12 February 2014

Central African Republic: Peacekeepers Failed to Prevent Ethnic Cleansing - Amnesty

Photo: MSF
The displaced seek refuge at Bangui airport (file photo).

Rights group Amnesty International says peacekeepers in the Central African Republic did not deploy quickly enough to western parts of the country to protect Muslim civilians from "ethnic cleansing" by mostly Christian "anti-Balaka" militias.In a report Wednesday, the group says it documented large-scale, repeated attacks on Muslims since the beginning of the year, with the violence forcing entire communities to flee.

The report notes that some of the attacks were reprisals for anti-Christian violence committed by Muslim Seleka fighters, who continue to assault Christians "at every opportunity."Amnesty says French and African peacekeepers have likely prevented more large-scale killings, but that their failure to disarm the Seleka and anti-Balaka forces has left Muslim civilians vulnerable to attacks. The group wants to see peacekeepers deployed to more areas where civilians need protection.More than 5,000 African troops and 1,600 from France are working in the C.A.R. under a United Nations mandate.

The European Union has agreed to send about 500 troops as well.U.N. Secretary-General Ban Ki-moon urged the EU on Tuesday to accelerate that deployment, and asked for France and other countries to send more troops.He said the international community's response "does not yet match the gravity of the situation," and that more must be done to prevent atrocities, restore order and protect civilians.Mr. Ban warned that the sectarian violence is "changing the country's demography," putting the country at risk of becoming divided into parts.Assistant Secretary-General for Peacekeeping Operations Edmund Mullet is traveling to the C.A.R. this week to discuss with African Union representatives the possibility of converting the African-led force into a U.N. peacekeeping operation.Mr. Ban reported to the Security Council in November that a U.N. mission could deploy up to 9,000 peacekeepers and 1,700 police to help stabilize the country and protect civilians.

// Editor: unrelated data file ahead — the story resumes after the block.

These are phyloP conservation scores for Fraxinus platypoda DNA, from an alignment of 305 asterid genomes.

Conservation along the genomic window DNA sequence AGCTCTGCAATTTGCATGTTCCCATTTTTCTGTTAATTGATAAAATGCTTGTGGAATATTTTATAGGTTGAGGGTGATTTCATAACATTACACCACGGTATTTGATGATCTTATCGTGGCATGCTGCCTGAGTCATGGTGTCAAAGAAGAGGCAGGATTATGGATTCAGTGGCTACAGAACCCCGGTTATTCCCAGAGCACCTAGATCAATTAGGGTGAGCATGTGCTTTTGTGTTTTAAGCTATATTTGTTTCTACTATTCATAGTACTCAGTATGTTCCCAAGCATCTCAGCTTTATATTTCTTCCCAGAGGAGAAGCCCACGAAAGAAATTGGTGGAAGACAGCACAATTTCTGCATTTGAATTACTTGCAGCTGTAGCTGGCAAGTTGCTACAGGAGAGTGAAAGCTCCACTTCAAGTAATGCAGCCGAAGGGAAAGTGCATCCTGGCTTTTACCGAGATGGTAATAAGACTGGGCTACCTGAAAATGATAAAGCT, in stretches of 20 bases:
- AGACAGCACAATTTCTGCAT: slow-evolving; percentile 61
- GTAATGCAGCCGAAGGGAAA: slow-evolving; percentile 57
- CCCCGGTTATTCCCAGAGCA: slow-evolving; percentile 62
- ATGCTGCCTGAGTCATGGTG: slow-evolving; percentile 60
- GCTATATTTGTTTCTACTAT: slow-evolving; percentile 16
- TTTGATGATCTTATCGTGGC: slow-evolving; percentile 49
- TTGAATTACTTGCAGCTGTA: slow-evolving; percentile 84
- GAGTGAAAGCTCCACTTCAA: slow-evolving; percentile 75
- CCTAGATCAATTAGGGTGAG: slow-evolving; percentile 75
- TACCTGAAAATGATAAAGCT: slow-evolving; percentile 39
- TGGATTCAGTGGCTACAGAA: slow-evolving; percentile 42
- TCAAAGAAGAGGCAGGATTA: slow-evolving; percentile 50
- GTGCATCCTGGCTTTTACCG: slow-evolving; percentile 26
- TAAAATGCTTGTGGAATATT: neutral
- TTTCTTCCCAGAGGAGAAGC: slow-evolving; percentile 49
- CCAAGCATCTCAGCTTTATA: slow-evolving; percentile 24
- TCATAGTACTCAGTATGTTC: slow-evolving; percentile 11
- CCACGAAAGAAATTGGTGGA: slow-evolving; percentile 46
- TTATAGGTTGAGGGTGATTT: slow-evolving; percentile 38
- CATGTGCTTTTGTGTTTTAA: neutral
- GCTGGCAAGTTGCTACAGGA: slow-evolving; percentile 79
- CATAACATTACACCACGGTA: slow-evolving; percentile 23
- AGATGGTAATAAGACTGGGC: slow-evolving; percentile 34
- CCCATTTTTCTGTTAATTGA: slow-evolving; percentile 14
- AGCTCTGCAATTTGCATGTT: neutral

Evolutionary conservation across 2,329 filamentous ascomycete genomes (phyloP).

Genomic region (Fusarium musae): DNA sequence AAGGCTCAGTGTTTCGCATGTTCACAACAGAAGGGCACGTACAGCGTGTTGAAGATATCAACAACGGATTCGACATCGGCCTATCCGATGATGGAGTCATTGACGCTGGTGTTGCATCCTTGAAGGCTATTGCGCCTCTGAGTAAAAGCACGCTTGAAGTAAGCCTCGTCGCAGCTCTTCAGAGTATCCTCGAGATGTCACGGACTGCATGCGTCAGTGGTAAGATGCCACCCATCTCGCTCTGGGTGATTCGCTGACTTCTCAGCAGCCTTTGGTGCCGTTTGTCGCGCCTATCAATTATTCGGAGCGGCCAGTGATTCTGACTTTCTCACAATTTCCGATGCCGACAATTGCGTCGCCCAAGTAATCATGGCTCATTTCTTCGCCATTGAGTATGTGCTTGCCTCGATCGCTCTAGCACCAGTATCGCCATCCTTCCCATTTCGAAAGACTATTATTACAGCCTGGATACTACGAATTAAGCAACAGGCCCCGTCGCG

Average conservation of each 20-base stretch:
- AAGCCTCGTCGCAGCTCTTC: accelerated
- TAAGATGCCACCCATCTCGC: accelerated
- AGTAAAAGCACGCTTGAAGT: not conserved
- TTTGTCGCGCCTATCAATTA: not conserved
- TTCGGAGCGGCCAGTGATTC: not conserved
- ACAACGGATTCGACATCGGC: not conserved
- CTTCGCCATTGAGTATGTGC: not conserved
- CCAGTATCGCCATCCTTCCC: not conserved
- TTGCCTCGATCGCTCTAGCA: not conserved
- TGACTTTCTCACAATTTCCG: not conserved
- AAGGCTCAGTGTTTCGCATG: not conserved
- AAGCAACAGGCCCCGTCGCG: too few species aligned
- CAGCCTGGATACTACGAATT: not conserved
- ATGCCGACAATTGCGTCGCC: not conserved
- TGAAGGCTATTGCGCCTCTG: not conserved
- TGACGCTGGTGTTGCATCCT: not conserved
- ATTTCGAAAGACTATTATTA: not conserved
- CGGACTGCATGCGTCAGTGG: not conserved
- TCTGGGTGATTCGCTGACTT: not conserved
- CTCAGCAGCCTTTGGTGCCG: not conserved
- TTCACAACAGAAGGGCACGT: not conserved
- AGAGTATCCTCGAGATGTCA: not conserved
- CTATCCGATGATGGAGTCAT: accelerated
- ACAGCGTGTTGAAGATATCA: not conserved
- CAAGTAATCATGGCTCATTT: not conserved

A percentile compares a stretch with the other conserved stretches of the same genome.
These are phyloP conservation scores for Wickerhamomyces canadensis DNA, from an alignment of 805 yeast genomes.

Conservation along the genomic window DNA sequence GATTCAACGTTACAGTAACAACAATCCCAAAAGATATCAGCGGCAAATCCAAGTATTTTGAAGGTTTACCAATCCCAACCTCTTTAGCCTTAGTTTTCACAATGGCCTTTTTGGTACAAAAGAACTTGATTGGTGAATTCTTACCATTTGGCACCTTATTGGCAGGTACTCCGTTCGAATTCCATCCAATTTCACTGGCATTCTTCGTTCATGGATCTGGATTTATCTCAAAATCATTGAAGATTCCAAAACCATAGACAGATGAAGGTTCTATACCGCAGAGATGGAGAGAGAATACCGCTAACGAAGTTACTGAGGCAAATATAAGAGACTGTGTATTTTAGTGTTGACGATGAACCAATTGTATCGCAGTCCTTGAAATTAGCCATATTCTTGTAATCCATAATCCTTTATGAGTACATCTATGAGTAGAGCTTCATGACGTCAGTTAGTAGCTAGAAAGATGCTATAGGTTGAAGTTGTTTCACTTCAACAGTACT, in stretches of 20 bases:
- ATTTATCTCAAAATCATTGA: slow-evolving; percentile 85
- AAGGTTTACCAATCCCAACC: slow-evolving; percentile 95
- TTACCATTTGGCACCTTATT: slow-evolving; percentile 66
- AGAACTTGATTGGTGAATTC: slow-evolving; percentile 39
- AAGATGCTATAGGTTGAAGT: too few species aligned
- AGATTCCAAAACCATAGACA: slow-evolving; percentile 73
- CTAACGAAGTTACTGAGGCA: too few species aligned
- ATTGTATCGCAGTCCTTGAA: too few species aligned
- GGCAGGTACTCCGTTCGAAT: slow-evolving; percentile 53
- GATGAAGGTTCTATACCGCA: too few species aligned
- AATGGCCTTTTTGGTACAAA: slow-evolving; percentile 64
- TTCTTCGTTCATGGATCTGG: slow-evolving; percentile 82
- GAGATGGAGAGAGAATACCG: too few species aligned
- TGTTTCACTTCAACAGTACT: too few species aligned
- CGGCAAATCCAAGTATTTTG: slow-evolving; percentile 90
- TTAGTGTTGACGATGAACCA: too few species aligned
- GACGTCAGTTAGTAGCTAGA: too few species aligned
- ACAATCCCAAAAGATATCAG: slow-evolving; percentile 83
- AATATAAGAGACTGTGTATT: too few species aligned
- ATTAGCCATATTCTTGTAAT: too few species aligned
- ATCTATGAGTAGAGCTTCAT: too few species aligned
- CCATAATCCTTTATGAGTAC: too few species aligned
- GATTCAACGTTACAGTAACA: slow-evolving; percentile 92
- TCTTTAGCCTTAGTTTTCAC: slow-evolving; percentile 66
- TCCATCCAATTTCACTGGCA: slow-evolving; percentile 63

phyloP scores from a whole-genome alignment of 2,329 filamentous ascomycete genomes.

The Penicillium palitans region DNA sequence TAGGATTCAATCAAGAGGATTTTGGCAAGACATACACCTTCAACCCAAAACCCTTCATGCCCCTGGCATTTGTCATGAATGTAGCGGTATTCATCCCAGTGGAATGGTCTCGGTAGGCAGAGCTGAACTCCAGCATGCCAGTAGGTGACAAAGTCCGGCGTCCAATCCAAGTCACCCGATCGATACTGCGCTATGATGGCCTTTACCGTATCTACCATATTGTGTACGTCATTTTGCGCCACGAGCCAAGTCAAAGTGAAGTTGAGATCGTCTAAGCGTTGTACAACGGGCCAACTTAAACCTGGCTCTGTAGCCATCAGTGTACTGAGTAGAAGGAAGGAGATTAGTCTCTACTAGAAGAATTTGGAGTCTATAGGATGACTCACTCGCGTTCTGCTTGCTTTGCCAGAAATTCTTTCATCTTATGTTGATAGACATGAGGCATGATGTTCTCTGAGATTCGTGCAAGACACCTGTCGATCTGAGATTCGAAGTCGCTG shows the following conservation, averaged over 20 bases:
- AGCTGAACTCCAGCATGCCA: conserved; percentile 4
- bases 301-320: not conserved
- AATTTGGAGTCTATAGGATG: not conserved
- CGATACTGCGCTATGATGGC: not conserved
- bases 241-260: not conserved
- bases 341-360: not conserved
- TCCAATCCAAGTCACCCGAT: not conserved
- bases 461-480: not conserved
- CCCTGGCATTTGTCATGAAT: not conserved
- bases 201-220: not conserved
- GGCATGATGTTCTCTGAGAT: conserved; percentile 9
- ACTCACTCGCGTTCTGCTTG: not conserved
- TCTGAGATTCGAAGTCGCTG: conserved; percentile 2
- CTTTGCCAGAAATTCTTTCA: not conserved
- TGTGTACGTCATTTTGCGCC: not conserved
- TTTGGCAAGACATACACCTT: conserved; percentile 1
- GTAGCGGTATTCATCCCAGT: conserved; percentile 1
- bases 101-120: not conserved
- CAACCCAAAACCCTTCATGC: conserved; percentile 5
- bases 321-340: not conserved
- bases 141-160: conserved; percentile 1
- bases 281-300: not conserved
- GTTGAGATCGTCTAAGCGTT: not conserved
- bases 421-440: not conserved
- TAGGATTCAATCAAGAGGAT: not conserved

Last March, the Muslim Seleka rebel movement overthrew President Francois Bozize. Much of the violence in the C.A.R. since then has been between ex-Seleka fighters and the anti-Balaka militias. The U.N. humanitarian agency says nearly 900 people have been killed in Bangui alone since violence escalated in early December. The U.N. also says more than 800,000 people have been displaced.

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